Stephanie Olivier-Van Stichelen, PhD
Assistant Professor in Biochemistry; Secondary Faculty in Obstetrics & Gynecology
Post-doctoral training, National Institute of health, Bethesda, MD
Dr. Olivier-Van Stichelen received her PhD in Biochemistry from the University of Lille, France in 2012, where she studied the nutrient-sensing O-GlcNAcylation in colorectal cancer development. After completing her degree, she was appointed as a post-doctoral Fellow at the National Institute of Health, Bethesda, MD, USA. In this lab, Dr. Olivier-Van Stichelen worked on different aspects of O-GlcNAcylation during development, including X-inactivation of the O-GlcNAc Transferase gene, brain O-GlcNAcase function in mouse KO models and the impact of sugar and artificial sweeteners consumption during pregnancy on the development of metabolic homeostasis.
Dr. Olivier-Van Stichelen established her lab at the Medical College of Wisconsin in 2019 at the crossroad of sweeteners, pregnancy, development, and metabolism. Notably, her lab has developed several mouse models for studying O-GlcNAcylation and created the O-GlcNAc database, the reference catalog of O-GlcNAcylated proteins for all species. Some of the current lab projects include studies of (i) O-GlcNAcylation in the pathophysiology of the pituitary gland, (ii) O-GlcNAc transferase’s function in the sexual dimorphism of Gestational Diabetes, and (iii) artificial sweeteners’ impact on detoxification transporters.
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Fit For You: Artificial Sweeteners
Access the O-GlcNAc Database
A catalog of O-GlcNAcylated proteins, their O-GlcNAc sites, and corresponding references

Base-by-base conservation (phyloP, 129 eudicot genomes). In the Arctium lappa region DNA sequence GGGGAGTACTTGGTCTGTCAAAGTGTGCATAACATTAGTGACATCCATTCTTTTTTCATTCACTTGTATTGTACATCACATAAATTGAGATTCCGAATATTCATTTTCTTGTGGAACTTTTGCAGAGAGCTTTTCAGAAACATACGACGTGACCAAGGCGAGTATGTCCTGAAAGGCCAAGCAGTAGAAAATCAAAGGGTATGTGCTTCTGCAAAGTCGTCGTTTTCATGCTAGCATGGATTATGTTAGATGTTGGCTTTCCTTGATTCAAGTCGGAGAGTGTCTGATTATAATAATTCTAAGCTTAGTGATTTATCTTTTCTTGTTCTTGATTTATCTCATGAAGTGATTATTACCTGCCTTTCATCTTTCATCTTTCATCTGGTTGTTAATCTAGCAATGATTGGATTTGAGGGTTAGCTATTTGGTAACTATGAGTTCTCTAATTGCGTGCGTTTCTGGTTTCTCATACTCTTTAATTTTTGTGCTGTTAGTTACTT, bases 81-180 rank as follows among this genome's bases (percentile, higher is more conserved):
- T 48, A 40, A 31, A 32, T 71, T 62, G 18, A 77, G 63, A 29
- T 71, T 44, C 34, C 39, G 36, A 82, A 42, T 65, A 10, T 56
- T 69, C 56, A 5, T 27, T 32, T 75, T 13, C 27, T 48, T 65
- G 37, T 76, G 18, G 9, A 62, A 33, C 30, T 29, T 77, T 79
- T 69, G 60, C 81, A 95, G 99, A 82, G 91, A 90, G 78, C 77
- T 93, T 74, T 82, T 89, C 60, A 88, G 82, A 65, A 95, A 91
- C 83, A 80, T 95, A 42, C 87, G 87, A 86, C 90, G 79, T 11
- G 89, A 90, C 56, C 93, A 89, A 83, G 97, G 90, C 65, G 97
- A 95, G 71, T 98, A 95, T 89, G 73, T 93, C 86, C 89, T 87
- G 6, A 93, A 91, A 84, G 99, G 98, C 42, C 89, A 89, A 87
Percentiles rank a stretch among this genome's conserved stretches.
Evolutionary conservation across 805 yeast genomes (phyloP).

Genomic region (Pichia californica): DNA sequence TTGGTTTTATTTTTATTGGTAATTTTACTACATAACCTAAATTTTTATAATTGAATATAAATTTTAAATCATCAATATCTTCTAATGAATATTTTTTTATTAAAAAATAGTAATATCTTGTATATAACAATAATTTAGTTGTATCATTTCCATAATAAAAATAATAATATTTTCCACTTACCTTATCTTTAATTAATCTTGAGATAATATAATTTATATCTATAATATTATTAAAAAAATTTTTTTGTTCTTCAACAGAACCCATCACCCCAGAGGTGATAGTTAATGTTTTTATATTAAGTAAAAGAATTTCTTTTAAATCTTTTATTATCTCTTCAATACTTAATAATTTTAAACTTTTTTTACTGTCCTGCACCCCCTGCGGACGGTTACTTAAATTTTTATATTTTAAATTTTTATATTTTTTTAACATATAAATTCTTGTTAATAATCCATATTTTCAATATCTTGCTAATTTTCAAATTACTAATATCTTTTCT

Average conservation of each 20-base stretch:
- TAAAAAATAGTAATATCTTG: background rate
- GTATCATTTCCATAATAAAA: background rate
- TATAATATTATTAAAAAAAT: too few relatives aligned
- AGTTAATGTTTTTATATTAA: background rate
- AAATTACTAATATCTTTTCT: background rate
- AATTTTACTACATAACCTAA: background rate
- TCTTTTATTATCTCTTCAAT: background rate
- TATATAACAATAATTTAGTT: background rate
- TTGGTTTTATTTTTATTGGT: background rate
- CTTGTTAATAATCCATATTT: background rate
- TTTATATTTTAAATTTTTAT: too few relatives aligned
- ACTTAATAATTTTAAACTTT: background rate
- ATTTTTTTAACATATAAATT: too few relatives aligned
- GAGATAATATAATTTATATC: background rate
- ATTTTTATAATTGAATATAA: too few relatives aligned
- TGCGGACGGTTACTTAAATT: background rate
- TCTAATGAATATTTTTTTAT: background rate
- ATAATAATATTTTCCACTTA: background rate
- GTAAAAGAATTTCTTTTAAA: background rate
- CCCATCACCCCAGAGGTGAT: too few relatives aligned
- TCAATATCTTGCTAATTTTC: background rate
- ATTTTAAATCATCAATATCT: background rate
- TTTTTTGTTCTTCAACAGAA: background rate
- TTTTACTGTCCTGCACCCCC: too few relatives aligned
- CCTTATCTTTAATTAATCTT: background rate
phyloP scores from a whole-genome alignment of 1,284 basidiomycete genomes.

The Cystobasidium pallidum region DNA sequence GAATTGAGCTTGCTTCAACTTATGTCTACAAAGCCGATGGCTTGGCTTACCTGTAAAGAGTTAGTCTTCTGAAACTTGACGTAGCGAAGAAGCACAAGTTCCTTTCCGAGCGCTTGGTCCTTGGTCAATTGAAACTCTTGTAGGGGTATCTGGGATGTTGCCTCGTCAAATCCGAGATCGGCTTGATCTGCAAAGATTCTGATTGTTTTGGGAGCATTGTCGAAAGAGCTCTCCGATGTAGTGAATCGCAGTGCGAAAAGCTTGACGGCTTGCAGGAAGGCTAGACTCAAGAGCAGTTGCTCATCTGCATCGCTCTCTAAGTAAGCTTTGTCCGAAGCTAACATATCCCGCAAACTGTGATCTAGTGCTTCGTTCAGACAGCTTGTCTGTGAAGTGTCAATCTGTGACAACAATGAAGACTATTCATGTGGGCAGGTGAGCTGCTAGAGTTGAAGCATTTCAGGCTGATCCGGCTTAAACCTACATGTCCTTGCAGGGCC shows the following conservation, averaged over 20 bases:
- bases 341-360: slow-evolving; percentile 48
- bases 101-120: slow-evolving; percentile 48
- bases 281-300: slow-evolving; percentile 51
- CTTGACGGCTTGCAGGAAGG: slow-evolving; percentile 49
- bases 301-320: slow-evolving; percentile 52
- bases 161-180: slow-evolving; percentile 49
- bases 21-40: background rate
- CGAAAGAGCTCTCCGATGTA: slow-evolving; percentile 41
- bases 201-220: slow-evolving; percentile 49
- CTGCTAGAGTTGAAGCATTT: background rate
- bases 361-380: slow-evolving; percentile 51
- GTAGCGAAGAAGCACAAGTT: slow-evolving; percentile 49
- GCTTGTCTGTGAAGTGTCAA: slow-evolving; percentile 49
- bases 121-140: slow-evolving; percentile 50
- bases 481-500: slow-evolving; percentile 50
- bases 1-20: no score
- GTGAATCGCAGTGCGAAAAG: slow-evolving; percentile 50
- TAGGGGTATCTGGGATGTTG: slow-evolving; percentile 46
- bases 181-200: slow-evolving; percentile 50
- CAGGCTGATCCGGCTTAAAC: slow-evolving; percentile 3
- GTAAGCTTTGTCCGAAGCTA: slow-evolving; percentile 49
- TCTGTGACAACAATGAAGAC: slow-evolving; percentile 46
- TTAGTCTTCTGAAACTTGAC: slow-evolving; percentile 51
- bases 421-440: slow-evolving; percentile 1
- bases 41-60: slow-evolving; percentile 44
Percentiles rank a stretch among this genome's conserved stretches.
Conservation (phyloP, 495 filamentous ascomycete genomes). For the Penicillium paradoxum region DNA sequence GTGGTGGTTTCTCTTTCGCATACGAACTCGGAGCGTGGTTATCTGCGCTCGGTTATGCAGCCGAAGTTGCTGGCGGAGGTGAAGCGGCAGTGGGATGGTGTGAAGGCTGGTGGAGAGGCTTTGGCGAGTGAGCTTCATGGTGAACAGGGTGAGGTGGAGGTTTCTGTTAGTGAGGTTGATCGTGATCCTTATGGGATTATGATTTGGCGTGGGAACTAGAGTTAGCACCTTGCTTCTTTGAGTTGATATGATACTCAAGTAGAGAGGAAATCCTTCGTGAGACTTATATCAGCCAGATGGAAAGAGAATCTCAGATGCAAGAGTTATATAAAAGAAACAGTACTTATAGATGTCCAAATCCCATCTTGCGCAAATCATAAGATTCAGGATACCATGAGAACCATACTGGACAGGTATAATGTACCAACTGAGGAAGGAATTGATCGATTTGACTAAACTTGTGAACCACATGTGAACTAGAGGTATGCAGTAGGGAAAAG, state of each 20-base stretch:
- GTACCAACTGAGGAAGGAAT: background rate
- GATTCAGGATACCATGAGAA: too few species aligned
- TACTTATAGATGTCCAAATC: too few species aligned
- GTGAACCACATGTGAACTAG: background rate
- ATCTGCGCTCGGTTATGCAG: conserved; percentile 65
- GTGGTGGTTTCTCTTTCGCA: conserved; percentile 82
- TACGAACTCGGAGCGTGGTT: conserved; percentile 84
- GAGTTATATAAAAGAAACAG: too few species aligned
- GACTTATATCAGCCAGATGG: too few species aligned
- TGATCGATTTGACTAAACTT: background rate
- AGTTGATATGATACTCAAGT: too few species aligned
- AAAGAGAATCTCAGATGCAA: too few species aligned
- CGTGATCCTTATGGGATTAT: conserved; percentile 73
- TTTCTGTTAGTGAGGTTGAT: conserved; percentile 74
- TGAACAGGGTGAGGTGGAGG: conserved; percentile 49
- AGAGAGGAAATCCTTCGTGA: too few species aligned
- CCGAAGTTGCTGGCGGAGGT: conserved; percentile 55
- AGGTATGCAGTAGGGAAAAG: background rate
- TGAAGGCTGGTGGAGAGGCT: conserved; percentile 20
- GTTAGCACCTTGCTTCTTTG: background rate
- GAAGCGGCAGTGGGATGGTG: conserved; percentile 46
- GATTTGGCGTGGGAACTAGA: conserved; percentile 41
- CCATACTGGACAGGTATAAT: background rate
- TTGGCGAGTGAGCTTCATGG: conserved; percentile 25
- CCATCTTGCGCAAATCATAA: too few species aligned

Is fake sugar like sucralose as bad for you as real sugar?
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Due to the global trend of growing sweetener consumption, determining the interplay between diet and pre- and post-natal development is emerging as a critical area for research. Currently, the average American eats around 22 teaspoons of added sugar every day (30 sugar cubes/day hidden in foods). This modern glucose-rich diet correlates with an increase in the prevalence of obesity, diabetes and others metabolic syndromes. Moreover, the effort to reduce sugar consumption has led people to consume more non-caloric sweeteners (Aspartame, Sucralose, Acesulfame-K...). While they appear healthier for glucose homeostasis than a high carbohydrate diet, recent studies have shown that artificial sweeteners impact glucose metabolism as well as gut microbiota, rising questions about their excessive use.
Therefore, understanding what happens when caloric and non-caloric sweeteners are metabolized is of utmost importance for public health and the focus of my research group.
Nutrient-dependent O-GlcNAc cycling in development and disease